When we first learn something, information is processed by the brain to form a neural trace that first enters your sensory memory and then, if you’re paying attention, enters your Short Term Memory (STM).
If you keep working to process the information and adapt it correctly, it then moves to your Long Term Memory (LTM). The information that is processed into your LTM is more or less permanent and with occasional reviewing, you will not forget it.
The trick is to adapt the information that you really need into LTM as quickly as possible.
The ability to retain the specific information you need in working memory is important to overall learning, but especially for exam taking performance.
Research is unanimous – using drawings in your class and study notes improves your memory retention, comprehension and understanding. Yet most students stick to linear textual notes, why?
The most plausible reason is that most students don’t believe their sketches, drawings and illustrations are good enough. The important fact you should know is that the quality of the drawings have NOTHING to do with comprehension or recall. Your mind’s eye can remember what YOU drew. That’s all that counts.
Shy or bashful students should note that no one’s expected to read their notes, so it really doesn’t matter how primitive or sophisticated they are – as long as they make sense to you!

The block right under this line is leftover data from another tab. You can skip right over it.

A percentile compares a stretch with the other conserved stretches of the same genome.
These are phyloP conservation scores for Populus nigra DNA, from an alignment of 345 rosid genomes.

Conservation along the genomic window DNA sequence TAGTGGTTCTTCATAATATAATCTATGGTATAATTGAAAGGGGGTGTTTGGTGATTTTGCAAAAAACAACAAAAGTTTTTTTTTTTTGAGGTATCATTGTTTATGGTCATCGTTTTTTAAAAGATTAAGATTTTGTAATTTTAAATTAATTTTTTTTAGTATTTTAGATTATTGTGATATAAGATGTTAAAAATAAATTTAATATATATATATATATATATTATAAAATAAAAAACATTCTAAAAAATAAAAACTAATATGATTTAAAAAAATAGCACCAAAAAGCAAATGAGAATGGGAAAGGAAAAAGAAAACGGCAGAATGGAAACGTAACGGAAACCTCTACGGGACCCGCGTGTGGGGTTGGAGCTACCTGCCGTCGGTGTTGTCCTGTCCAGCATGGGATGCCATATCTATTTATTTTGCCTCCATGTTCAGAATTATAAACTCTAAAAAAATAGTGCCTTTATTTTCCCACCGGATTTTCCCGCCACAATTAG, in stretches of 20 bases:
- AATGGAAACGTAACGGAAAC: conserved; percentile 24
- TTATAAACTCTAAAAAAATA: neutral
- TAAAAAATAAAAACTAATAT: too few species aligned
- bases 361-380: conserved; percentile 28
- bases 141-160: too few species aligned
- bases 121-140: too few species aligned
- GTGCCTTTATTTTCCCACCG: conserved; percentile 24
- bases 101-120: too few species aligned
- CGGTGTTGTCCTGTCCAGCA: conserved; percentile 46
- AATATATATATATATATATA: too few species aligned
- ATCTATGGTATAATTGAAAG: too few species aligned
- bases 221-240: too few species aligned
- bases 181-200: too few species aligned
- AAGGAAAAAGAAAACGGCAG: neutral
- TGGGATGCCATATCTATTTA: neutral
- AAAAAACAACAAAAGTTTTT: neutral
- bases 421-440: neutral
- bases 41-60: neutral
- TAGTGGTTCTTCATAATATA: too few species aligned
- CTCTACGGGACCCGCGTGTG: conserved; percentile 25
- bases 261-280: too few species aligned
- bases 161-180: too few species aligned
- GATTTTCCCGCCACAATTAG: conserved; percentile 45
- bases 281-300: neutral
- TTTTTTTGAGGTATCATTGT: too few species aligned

So there you have it – start doodling and don’t forget to use colours! The more colours you use, the better. Ideally you use codes for the colours so that recall is easier for your brain to sift through “looking for red versus blue information.”
There is no “best way” to take notes – you need to experiment and test what works best for you.
One thing is for sure – when highlighting a book – don’t highlight every single line, only highlight what you are sure you’re going to have difficulty remembering. Making an ultra-long list of highlights won’t help, it risks overloading you instead.
Dr Marc Dussault is the author of the bestselling “Get The Best Grades With The Least Amount Of Effort”, a student guide that has been sold to thousands of students in more than 30 countries and translated into 4 languages.